What’s been stopping you from producing that magnum opus? Taken from the opening of Jurgen Wolff’s 2007 Your Writing Coach, what follows is our take on his Seven Deadly Fears of Writing; those fears that stop would-be, and even some professional writers getting on with the job of writing.
As I have to keep telling clients, the bad old days of text-only blogs is over. Every post needs at least one image at the top so that it has some visual interest on the page and in any list of search results. You need not only to find that image, but know how and…
A couple of years ago, I calculated that I’d racked up about four and a half thousand blog posts across all my personal and professional projects. Yes, I’ve been doing this a while. I won’t say there’s a set formula (if there is, I break it regularly), but there are definitely good practices.
Sixty, seventy, eighty thousand words or more. That’s your typical novel. Somehow you have to get to there from a blank page. Unless you’re an accomplished free-writer, that’s where an outline can help.
Back to where we started. Earlier this year we revamped The Art of Foil Fencing with a new cover because the original was, well, terrible. It didn’t even fit alongside our other draft covers on our imprint, never mind anyone else’s. In a search results list, you’d swipe right past it. Something had to be…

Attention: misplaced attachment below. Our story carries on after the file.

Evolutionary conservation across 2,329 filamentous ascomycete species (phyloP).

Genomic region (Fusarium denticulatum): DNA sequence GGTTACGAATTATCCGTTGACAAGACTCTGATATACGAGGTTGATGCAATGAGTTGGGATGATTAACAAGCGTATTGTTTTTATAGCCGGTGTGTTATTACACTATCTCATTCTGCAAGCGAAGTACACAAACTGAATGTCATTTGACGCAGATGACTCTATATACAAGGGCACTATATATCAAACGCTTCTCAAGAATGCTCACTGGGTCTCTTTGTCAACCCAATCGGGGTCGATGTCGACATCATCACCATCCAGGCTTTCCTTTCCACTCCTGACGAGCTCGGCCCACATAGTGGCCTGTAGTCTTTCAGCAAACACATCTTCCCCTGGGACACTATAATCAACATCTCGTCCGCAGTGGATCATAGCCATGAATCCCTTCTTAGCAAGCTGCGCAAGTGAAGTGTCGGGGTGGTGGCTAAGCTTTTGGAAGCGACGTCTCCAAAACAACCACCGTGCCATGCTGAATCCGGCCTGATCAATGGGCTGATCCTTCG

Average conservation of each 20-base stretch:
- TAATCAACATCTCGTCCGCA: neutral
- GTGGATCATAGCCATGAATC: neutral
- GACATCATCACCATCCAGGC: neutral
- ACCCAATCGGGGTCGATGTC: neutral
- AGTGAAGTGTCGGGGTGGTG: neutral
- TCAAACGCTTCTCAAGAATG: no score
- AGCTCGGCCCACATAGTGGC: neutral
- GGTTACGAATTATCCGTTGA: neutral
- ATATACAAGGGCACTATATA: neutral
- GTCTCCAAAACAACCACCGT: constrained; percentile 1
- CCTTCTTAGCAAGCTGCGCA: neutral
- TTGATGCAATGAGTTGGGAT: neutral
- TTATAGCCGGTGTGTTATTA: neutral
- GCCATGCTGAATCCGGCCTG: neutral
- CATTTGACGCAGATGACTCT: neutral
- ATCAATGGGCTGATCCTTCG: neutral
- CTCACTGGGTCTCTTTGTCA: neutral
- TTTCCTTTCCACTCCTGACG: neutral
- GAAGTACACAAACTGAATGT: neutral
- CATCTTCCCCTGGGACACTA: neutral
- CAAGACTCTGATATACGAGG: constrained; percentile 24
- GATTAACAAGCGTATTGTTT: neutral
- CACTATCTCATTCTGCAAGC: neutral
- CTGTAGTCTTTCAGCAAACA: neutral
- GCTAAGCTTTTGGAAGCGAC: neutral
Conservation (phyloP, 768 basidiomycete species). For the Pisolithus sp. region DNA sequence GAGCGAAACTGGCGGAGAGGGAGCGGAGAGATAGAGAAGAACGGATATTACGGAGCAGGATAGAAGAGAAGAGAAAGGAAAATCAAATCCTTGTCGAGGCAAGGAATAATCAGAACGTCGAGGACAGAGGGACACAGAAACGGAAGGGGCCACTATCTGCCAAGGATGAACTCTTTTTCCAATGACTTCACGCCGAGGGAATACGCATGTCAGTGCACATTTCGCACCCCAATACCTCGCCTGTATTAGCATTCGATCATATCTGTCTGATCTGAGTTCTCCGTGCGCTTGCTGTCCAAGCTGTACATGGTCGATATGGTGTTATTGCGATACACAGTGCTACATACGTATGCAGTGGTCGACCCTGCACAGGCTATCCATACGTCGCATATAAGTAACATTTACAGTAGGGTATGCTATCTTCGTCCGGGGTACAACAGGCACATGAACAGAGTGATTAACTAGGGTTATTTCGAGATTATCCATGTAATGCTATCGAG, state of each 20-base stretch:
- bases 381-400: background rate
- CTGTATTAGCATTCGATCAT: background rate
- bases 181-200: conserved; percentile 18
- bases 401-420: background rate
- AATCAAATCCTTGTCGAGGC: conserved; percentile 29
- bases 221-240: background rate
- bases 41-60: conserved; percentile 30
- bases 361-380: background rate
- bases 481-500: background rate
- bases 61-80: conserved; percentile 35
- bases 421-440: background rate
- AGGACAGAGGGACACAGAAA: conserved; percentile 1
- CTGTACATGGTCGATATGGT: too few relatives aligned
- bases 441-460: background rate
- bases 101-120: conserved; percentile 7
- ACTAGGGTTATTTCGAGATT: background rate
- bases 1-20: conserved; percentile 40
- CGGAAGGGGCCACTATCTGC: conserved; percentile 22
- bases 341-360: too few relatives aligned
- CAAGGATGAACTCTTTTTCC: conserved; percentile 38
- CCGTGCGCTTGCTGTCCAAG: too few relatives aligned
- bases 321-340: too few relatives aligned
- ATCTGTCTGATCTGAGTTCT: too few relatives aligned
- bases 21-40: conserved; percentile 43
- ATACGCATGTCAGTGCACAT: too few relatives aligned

Earlier this year we revamped The Art of Foil Fencing with a new cover because the original was, well, terrible. So what are the ‘rules’ for good covers?
You should never judge a book by it’s cover. But that’s exactly what we all do. The book stores are full of fantastic books with terrible covers that are never read. And also full of amazing covers selling terrible books that only disappoint. Which is why you have to create the best cover you can…
Let’s start with the basics: ISBN stands for International Standard Book Number. It’s an international system of identifying books by assigning a unique identifier to each separate edition of a book. This not only identifies the publication, but also the different formats in which it is available.
“Hierarchy—it’s a big word, and an important but an easy-to-implement concept when it comes to typography.” So begins an insightful beginner-level article on Canva written by Janie Kliever: Why every design needs three levels of typographic hierarchy, posted under Design elements and principles.
From the airport blockbuster thriller, to the fantasy epic, to the literary prize-winner, BBC Arts’ Tom Churchill mocked up five clichés that pervade the book stands, then hilariously pulls out laughably bad real examples that have sold by the truck load.